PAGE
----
In addition, joint guidance issued by the State Education Department and the New York State Office of the Attorney General on August 29, 2019 “urge[d] all districts to fully evaluate whether they over-rely on exclusion as a form of discipline.” This guidance cautioned that “[o]ver-reliance on exclusionary discipline and disparities in its use leave school districts in New York vulnerable to liability under a host of federal and state laws ....”
Based on the above, I find that the superintendent’s determination, as affirmed by respondent, is invalid to the extent it states that any time the student spent “enroll[ed] in a school not operated by [respondent] ... w[ould] not be counted as serving her suspension period.” It would be contrary to Education Law § 3214 (3) (a) and the educational policy of the State of New York to permit respondent to hold the student’s suspension in abeyance while she attended the nonpublic school and then impose it upon her re-enrollment in respondent’s district – well beyond the suspension’s expiration date of May 1, 2020. Although respondent characterizes the student’s enrollment in the nonpublic school as an attempt “to bypass her suspension,” I note that the student’s enrollment in nonpublic school did, in fact, remove her from her school environment in respondent’s district during the period of her suspension, which is the purpose of imposing an out-of-school suspension pursuant to Education Law § 3214 (3) (a). Moreover, the student is of compulsory school age and was entitled to receive instruction during the period of her suspension (Education Law § 3214  [e]).
Respondent additionally argues that allowing the student to re-enroll in respondent’s district without serving an additional period of suspension “would result in equitable disparities” because students “from less privileged backgrounds” do not have the option to enroll in a nonpublic school. Although I appreciate respondent’s concern, I find this contention to be speculative. As an initial matter, although a nonpublic school is not required to enforce a suspension imposed by a public school, as explained above, it is not precluded from doing so. Thus, there is no reason to assume that a student’s enrollment in a nonpublic school would necessarily permit her or him to evade the consequences of her or his actions, as respondent suggests. Furthermore, as the record in this case demonstrates, a parent’s decision to remove a student from school and enroll her or him in a new educational environment, whether temporarily or permanently, is likely based on numerous considerations and not taken lightly. Thus, a student’s enrollment in a different school is not solely or even necessarily a matter of the parent’s finances.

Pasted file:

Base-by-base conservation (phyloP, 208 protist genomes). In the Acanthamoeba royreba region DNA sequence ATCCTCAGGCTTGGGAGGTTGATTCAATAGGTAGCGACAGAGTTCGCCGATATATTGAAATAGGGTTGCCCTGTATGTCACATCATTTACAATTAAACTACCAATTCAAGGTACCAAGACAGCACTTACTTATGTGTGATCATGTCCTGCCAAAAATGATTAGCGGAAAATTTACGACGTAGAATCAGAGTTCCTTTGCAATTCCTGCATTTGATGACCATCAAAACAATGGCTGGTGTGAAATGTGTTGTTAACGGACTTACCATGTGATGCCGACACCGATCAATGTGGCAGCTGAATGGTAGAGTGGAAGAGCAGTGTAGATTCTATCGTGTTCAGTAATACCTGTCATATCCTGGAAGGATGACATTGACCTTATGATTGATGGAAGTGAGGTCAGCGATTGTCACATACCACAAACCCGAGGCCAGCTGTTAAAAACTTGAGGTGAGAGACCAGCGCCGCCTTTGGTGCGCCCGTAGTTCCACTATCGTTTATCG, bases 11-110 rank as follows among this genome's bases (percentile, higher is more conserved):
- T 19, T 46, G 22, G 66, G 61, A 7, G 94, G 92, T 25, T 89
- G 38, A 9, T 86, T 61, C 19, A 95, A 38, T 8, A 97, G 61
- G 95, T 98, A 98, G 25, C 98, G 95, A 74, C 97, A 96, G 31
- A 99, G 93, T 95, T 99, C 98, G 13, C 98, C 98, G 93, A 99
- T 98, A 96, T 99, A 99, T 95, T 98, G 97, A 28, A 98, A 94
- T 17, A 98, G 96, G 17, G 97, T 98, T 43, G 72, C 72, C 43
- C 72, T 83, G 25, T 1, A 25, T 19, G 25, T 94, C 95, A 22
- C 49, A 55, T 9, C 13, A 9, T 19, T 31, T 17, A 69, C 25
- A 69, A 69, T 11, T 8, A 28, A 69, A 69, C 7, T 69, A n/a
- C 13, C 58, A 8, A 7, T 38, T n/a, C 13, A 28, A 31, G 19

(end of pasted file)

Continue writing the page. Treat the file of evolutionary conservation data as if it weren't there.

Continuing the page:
Finally, respondent’s contention that the Commissioner upheld a similarly stayed suspension in Appeal of D.B. (58 Ed Dept Rep, Decision No. 17,244) is without merit. While that decision indicated that a school district intended a student’s long-term suspension “to be served prior to [his] re-enrollment (if any),” this condition was merely recited in the factual background of the decision. The petitioner in that appeal sought expungement of his child’s suspension but did not challenge the appropriateness of the respondent school district holding the suspension in abeyance, nor did the Commissioner issue any rulings thereon. Because only issues decided on the merits carry precedential value (see e.g. Appeal of Cohen, 60 Ed Dept Rep, Decision No. 17,863; Appeal of D.K., 58 id., Decision No. 17,539), I do not find respondent’s reliance on Appeal of D.B. (58 Ed Dept Rep, Decision No. 17,244) persuasive.
Based on the foregoing, I conclude that respondent’s proposed enforcement of the student’s long-term suspension beyond its expiration is unnecessarily punitive, contrary to law, and inconsistent with sound educational policy.
THE APPEAL IS SUSTAINED.
IT IS ORDERED that respondent is enjoined from further imposition of the long-term suspension imposed upon the student by the superintendent’s October 21, 2019 determination, as affirmed by respondent, which expired on May 1, 2020.
END OF FILE
 New York State Department of Education, ESSA Plan (Jan. 12, 2018), available at http://www.nysed.gov/common/nysed/files/programs/essa/nys-essa-plan.pdf (last accessed Apr. 14, 2021).
 New York State Board of Regents, Resolution (January 14, 2019), available at https://www.regents.nysed.gov/common/regents/files/
Resolution_0.pdf (last accessed Mar. 7, 2021).